After Lord Kageyu Saito agrees to let Tsugumo perform harakiri, he is unaware of Tsugumo’s true intention to expose the Iyi clan’s failure in upholding the bushido code. Saito shares the cruel fate of Motome Chijiiwa, another ronin who deceived the clan to hinder other ronin. The film intensifies as Tsugumo’s true motives are revealed. Carefully, he plans to reveal the shame of the Iyi clan. The film is set in the year 1630 during the rule of the Tokugawa Shogunate, a time when many clans were destroyed. As wandering ronin, they have left behind their samurai status. Despite carrying their symbolic swords, the ronin are distrusted and feared.

In Harakiri, Saito reveals the cruel fate of Chijiiwa. Despite Chijiiwa’s request for a break and a bamboo blade, the clan forces him to continue. Chijiiwa’s harakiri attempt is excruciating. Meanwhile, Tsugumo intends to avenge Chijiiwa’s death and humiliate the Iyi clan. His actions embody the spirit of bushido, refusing to sacrifice conscience to appease unjust authority. The deliberate performance of actor Tatsuya Nakadai captures the right tone of the film. Influenced by the New Japanese Theater movement, his acting style offers resilient inner complexity. In the limited Tokugawa period, Kobayashi finds irony as the daimyo behave as if their power is eternal. Meanwhile, the audience knows it will end with the restoration of Emperor Meiji.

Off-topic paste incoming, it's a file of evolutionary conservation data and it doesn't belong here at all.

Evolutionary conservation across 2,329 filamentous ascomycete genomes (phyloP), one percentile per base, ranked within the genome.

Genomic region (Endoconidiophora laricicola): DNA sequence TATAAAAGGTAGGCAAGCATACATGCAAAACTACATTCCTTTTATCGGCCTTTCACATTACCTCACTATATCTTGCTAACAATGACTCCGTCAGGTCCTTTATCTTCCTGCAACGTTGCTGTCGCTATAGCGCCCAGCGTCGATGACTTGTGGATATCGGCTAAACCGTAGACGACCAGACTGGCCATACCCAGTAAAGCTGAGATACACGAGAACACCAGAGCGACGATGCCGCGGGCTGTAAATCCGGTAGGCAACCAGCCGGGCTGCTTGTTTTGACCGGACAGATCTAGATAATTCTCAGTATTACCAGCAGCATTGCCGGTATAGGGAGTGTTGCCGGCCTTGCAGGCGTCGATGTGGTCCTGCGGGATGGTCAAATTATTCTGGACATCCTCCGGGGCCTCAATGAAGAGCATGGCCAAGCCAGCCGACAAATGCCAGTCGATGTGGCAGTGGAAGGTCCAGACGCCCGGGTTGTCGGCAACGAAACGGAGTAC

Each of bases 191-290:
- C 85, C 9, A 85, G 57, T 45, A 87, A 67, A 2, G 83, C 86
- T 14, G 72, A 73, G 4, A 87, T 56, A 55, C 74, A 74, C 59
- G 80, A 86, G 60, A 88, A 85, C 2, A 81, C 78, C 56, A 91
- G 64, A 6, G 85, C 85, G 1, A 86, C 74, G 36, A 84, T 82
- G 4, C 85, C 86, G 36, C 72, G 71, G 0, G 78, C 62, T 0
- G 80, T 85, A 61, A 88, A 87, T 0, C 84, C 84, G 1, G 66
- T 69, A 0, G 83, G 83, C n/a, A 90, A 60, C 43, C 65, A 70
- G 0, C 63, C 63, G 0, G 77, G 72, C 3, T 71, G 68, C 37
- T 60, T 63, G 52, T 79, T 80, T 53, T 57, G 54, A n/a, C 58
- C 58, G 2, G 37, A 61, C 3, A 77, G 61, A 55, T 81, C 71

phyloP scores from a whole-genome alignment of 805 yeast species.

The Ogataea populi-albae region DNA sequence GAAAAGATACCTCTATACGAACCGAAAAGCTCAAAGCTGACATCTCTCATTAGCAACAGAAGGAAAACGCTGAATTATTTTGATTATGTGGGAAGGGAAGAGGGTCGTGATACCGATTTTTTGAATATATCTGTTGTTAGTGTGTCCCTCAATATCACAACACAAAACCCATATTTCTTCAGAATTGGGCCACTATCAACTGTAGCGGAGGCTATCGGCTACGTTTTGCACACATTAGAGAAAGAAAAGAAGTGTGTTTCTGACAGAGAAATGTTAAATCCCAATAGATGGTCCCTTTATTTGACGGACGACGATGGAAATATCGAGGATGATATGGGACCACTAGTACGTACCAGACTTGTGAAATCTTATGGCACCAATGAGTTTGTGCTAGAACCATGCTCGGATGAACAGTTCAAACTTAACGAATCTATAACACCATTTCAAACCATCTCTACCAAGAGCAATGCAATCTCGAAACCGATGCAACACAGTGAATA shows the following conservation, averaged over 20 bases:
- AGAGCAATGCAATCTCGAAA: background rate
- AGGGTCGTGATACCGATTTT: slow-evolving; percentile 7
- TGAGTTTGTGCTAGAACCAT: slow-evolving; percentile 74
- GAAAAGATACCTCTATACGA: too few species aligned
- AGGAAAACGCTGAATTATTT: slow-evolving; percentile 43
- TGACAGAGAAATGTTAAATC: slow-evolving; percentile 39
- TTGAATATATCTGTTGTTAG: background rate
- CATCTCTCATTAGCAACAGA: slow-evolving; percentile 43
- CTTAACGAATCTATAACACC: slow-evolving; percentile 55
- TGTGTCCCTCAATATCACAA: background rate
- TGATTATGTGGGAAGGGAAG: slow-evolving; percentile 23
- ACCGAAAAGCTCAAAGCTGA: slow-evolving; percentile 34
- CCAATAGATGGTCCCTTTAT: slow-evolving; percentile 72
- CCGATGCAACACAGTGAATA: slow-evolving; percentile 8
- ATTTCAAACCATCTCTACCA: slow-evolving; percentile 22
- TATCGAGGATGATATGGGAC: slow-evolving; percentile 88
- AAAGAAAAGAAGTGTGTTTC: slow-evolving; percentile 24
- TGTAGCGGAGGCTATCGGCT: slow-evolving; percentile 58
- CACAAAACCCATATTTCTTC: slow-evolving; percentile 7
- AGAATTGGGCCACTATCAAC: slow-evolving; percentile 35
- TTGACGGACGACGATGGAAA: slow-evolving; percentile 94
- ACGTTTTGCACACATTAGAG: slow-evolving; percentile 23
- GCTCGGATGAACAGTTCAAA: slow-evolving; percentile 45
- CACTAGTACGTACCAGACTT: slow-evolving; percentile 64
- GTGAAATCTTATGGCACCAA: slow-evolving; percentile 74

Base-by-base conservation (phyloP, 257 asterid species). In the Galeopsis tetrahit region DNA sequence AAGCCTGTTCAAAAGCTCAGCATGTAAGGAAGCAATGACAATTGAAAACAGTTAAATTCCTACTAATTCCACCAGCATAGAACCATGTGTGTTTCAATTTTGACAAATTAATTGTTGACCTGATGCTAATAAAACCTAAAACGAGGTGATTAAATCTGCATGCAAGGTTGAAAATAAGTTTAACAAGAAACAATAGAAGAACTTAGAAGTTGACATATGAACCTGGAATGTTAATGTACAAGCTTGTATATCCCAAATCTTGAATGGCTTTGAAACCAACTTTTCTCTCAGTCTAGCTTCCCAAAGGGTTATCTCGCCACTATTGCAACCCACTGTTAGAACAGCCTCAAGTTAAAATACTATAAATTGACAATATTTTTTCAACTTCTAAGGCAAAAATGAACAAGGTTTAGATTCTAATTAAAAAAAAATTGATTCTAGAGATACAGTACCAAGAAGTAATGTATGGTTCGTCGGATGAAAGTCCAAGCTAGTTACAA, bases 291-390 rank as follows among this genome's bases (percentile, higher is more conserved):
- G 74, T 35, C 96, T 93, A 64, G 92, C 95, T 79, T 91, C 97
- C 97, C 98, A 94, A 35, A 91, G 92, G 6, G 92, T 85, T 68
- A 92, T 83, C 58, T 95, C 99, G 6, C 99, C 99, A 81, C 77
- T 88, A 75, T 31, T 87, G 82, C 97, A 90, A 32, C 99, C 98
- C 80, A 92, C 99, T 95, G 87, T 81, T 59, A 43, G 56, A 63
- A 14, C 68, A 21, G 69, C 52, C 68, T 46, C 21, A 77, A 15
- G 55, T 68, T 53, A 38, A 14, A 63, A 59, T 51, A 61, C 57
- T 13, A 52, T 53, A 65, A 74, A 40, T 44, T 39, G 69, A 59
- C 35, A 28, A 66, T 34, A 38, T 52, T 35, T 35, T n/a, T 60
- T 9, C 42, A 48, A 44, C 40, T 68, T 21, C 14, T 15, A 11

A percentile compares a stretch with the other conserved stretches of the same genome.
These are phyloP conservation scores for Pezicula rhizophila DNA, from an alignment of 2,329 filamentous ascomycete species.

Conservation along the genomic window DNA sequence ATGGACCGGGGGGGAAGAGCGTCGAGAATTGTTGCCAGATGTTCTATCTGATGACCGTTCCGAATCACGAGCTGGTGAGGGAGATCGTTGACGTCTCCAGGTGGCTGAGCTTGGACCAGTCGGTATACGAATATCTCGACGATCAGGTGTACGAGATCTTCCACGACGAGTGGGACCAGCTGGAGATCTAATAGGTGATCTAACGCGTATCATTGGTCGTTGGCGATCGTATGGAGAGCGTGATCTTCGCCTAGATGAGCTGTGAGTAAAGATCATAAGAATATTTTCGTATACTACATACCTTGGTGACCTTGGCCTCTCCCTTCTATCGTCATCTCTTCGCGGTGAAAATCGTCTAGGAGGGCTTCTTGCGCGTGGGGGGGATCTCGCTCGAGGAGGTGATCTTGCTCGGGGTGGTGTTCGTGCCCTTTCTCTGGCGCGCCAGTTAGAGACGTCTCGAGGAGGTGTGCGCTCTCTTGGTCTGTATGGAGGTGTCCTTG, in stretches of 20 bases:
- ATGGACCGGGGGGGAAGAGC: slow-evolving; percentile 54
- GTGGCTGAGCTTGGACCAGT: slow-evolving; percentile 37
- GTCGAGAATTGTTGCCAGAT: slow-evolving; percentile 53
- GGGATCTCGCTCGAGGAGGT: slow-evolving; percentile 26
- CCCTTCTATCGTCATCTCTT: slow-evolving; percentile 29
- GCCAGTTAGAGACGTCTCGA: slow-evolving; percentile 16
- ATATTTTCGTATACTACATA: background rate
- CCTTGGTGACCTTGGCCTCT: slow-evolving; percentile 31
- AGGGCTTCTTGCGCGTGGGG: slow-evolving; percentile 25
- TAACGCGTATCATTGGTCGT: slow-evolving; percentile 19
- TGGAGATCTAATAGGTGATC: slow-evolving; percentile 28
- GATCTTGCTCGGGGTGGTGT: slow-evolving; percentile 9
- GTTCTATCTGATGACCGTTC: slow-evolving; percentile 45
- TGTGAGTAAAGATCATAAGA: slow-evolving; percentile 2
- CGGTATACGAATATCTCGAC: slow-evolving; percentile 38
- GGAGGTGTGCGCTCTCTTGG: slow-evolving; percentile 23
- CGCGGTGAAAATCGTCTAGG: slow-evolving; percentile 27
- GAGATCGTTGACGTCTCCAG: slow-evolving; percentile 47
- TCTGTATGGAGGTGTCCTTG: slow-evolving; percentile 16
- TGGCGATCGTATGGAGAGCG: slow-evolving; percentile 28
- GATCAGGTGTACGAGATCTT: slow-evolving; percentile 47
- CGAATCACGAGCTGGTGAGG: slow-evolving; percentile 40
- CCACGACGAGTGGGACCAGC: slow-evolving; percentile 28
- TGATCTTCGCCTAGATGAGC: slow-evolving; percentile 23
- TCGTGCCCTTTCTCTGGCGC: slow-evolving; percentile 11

Tension builds when Tsugumo requests the Iyi clan’s top swordsman, Hikokuro Omodaka, to be his second in the harakiri ritual. While waiting for Omodaka’s confirmation and that of the others, Tsugumo shares his tragic story. After revealing the clan’s cruelty towards Chijiiwa, he accuses the clan of false samurai honor. He also exposes how he dueled and humiliated the supposedly ill top swordsman, highlighting the clan’s abuse of power and arrogance. Kobayashi’s subtle critique extends to contemporary society, suggesting that just as the militarists and Tokugawa were defeated, those in power today may also face downfall. It emphasizes the fragility of authoritarian governance.

Critique of Government and Militaristic Ideals